Volkswagen in Brazil: Automobile group collaborated with military dictatorship

Brazil – Military dictatorship – Volkswagen

Mercedes Benz in Argentina, Volkswagen in Brazil. Economic players, including multinational automobile companies, were beneficiaries of the military dictatorships in Latin America. A number of cases also point to complicity in the arrest and torture of trade unionists.

In Brazil, the public prosecutor’s office has been investigating Volkswagen (VW) since 2015. Trade unionist and torture survivor Lúcio Bellentani, who passed away in June 2019, was in discussions with ECCHR about possible legal steps against VW in Germany. The goal was reparations as well as a judicial determination of VW’s share of responsibility for the torture.


During the Brazilian military dictatorship (1964-1985), Lúcio Bellentani worked for Volkswagen do Brasil, a VW subsidiary, and was active as a trade unionist. In July 1972, secret police arrested him at his workplace – in full view of the VW factory security guards. According to Bellentani, the head of factory security held a weapon to his back. After his arrest, Bellentani spent eight months in detention, where he was tortured, followed by a further approximately 16 months in prison.

In September 2015, Bellentani and other trade unionists filed a complaint against VW do Brasil in São Paolo. The company was accused of spying on its workforce and handing over opposition members to be tortured. The competent authority in São Paolo then investigated the matter, and out-of-court negotiations involving the affected workers were conducted in parallel. In September 2020, an agreement was reached: VW do Brasil would pay approximately 5.6 million euros to support those affected, for a memorial and for an academic study about the military dictatorship.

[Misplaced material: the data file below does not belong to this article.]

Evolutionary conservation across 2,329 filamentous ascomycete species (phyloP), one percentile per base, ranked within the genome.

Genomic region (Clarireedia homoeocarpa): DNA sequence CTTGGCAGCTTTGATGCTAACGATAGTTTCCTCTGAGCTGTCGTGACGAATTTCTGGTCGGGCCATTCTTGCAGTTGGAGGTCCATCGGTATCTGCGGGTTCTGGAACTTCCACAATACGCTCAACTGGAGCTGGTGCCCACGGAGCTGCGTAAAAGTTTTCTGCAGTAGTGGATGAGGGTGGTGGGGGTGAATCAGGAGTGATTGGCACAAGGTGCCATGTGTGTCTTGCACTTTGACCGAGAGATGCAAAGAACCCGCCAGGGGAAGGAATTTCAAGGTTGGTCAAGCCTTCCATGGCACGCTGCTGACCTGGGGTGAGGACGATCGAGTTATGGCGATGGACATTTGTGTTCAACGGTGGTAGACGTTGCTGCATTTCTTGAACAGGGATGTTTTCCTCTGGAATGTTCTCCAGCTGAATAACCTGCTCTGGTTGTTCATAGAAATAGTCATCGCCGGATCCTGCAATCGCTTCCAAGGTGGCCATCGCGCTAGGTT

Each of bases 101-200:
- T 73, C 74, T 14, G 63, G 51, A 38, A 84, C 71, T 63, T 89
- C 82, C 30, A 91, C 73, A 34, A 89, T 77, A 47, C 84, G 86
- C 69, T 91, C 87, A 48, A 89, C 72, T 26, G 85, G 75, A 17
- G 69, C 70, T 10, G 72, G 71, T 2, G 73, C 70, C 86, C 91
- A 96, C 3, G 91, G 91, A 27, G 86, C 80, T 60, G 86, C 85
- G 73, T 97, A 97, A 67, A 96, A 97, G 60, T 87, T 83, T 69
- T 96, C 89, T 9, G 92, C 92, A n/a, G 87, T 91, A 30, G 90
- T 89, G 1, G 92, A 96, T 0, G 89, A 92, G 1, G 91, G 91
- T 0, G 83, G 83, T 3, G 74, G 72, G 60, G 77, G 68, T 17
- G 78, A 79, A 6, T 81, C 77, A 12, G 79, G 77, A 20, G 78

Since its establishment, ECCHR has investigated corporate collaboration with Latin American military dictatorships, particularly in Argentina, Colombia and Brazil. Through this work, we aim to advance criminal proceedings against companies and their managers for aiding and abetting torture, kidnapping and repression.


Volkswagen in Brazil: Claudia Müller-Hoff (ECCHR) with Lúcio Bellentani (middle) and another ex-Volkswagen worker © Photo: ECCHR
Volkswagen in Brazil: Claudia Müller-Hoff (ECCHR) with Lúcio Bellentani (middle) and another ex-Volkswagen worker © Photo: ECCHR

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Civil action

A civil action is a lawsuit brought by an individual against another private individual or entity. Such cases are heard in civil courts.

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Corporate responsibility

In Pakistan, workers died in a fire at a textile factory because fire safety measures had been neglected. In Peru, people living near a copper mine became ill after pollution leaked into the groundwater. In Bahrain, critics of the regime were arrested and tortured after police used commercial surveillance software to tap their phones and computers. In these three examples, responsibility for human rights violations can be traced back to foreign companies in Germany, Switzerland and the UK, respectively.

Both in economic and legal terms, transnational corporations are the winners of the globalized economy. They are often caught up in a broad range of human rights violations, but the people running the firms are only rarely called before the courts, and even more rarely convicted for their wrongdoing.

However, taking legal action against transnational corporations for violations in their global supply chain is slowly becoming a more viable option. Social movements and NGOs from the Global South are increasingly using legal tools to address human rights violations involving foreign companies by taking action in the countries where these firms are headquartered.

ECCHR aims to use legal mechanisms to help break down unjust economic, social, political and legal power relations around the world. In its Business and Human Rights program, ECCHR assists the political and social struggles of those affected by corporate human rights violations by supporting strategic legal interventions in Europe.


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